The telecoms regulator Ofcom has issued revised proposals for the upcoming 4G spectrum auction, in a move that may end delays to the rollout of fast mobile broadband.
Ofcom has presented new proposals that could clear the way for the UK's much-delayed 4G spectrum auction.
A key change in the
new proposals, published on Thursday, is the scrapping of previous plans to reserve a
chunk of 800MHz spectrum for Everything Everywhere — something
that had irked rivals O2 and Vodafone. The auction, set to take place
at the end of this year, will contain spectrum in both the 800MHz and
Everything Everywhere has responded to Ofcom's new move by saying
the regulator is "missing a huge opportunity for the UK".
Ofcom has also made new suggestions for ensuring that mobile
broadband coverage extends to more of the UK population, particularly
in rural areas. The regulator previously suggested obliging one of the
800MHz spectrum recipients to build a network that serves 95 percent
of the population. However, it now wants to link this obligation to a
separate government funding scheme, which aims to reach as much as 99-percent coverage.
"This is a crucial step in preparing for the most significant
spectrum release in the UK for many years," Ofcom chief Ed Richards
said in a statement. "The proposals published today will influence the
provision of services to consumers for the next decade and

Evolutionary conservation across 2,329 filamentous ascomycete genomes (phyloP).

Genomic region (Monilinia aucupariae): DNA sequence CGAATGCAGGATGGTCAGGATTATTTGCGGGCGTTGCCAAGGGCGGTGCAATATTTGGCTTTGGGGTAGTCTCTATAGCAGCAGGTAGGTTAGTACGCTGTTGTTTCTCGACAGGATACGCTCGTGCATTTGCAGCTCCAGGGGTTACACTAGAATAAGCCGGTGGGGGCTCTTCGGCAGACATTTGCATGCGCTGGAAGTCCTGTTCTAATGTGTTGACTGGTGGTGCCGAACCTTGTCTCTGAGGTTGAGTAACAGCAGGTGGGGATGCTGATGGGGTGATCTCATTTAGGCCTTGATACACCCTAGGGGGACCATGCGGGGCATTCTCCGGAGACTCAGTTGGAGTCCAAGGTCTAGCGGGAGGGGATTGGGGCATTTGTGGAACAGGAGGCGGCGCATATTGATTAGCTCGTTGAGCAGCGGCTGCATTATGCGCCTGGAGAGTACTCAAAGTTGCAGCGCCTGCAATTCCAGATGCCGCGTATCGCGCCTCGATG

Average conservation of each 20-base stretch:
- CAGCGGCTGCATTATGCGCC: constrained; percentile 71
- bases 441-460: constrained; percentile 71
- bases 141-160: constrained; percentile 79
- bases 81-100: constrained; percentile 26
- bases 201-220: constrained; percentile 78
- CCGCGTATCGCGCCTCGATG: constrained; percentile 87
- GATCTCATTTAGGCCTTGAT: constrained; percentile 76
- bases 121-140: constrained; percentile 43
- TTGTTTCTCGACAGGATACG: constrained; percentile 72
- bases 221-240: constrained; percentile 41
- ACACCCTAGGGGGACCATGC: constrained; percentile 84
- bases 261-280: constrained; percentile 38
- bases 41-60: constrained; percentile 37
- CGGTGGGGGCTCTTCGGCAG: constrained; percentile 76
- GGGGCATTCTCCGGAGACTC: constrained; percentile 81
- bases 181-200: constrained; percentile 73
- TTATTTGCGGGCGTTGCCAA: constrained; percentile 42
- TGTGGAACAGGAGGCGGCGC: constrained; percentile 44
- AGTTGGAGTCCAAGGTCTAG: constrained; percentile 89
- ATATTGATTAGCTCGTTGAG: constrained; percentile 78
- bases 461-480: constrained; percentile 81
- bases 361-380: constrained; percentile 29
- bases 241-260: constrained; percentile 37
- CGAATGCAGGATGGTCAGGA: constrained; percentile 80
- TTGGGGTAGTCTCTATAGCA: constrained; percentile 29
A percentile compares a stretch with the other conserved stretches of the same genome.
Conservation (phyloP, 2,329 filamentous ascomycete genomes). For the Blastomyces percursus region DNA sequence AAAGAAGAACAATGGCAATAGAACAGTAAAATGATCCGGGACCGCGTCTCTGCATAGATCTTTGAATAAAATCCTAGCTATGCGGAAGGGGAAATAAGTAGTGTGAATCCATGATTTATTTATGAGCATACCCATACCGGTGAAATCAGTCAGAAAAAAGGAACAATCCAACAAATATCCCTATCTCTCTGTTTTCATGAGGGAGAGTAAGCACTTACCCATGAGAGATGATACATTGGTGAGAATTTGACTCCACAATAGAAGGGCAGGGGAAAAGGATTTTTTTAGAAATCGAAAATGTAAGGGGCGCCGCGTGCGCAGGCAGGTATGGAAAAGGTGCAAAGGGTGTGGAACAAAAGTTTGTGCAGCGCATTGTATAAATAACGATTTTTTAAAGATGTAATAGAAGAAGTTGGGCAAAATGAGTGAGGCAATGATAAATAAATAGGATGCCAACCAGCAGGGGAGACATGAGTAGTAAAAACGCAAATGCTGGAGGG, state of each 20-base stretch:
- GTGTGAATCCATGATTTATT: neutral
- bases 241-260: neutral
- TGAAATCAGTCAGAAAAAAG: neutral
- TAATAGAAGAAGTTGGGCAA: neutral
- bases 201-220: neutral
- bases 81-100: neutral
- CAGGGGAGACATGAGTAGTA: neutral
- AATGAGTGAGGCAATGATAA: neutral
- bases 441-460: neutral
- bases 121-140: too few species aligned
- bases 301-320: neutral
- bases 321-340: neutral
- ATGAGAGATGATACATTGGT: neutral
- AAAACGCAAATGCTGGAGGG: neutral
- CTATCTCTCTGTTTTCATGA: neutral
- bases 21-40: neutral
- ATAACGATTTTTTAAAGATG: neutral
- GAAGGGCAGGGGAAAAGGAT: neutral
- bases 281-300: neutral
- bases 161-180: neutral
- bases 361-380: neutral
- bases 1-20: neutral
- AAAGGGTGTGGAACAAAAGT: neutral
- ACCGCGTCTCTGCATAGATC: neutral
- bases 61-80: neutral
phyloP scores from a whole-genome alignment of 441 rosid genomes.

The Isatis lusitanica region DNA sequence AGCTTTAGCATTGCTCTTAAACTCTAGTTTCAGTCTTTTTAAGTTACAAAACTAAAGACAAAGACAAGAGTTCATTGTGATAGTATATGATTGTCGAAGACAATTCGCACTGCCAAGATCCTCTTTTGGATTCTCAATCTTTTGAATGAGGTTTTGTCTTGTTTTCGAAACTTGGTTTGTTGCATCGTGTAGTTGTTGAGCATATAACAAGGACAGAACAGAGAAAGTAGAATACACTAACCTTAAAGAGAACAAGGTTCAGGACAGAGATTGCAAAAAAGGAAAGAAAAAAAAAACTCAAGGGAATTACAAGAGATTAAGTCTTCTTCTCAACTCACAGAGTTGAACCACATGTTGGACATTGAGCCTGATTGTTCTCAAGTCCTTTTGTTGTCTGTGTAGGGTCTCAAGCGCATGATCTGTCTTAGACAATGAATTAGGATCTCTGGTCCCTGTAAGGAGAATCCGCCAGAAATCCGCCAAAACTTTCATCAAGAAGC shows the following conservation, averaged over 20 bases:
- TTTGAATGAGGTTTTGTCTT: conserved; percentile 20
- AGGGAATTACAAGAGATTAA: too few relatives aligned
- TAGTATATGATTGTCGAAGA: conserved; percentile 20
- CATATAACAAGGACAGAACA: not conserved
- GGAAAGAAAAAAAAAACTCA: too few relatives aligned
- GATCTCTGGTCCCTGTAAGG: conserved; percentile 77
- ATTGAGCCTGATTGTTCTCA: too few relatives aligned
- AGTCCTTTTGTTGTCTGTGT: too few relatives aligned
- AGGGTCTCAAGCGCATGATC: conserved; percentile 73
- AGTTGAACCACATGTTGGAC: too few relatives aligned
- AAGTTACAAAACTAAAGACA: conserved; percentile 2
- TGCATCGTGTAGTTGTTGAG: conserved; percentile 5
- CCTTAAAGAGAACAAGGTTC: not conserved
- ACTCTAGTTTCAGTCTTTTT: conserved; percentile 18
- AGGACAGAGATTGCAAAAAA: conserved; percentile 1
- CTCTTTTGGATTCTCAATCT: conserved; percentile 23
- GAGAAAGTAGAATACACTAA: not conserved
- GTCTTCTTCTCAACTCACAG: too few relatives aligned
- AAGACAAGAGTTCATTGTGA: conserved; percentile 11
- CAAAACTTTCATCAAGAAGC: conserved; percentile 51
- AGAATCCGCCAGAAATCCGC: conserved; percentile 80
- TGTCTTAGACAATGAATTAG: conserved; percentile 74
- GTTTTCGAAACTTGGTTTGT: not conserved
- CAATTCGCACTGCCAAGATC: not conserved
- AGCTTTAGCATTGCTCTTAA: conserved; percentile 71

The distribution of sub-1GHz spectrum, which includes both the
soon-to-be-licensed 800MHz spectrum and the 900MHz spectrum that
Vodafone and O2 already use for 2G or GSM services, has been a crucial
sticking point in negotiations between the regulator and operators.
Threats of litigation from unspecified operators led
Richards to decry in November what he called a "gaming
of the system". These wranglings have caused repeated delays in the
auction process, leaving the UK behind as the rest of the world rolls
out 4G services, as well as infuriating the
As 2G or GSM spectrum can be 'refarmed' to deliver mobile broadband
services, much of this argument has to do with which kinds of spectrum
the different operators already hold. There are two types: 1800MHz
spectrum, which is better at carrying high-bandwidth services, and
900MHz spectrum, which is better at travelling over long distances and
providing indoor coverage.
Everything Everywhere, which operates the T-Mobile UK and Orange UK
brands, has its 2G spectrum in the 1800MHz band, while rivals O2 and
Vodafone have 900MHz spectrum.
The 2.6GHz spectrum in the 4G auction is even worse at
propagating over long distances and penetrating buildings than the 1800MHz
spectrum. Because of this, Ofcom's
previous proposals in March included the setting-aside of 2 x 5MHz
of sub-1GHz spectrum for Everything Everywhere.
The point was to make sure there would be at least four major
operators capable of wholesaling viable, long-range 4G connectivity to
smaller providers such as Virgin Mobile; Three or another
new entrant would also have to be allocated sub-1GHz spectrum.
However, rivals may have seen this as Ofcom favouring Everything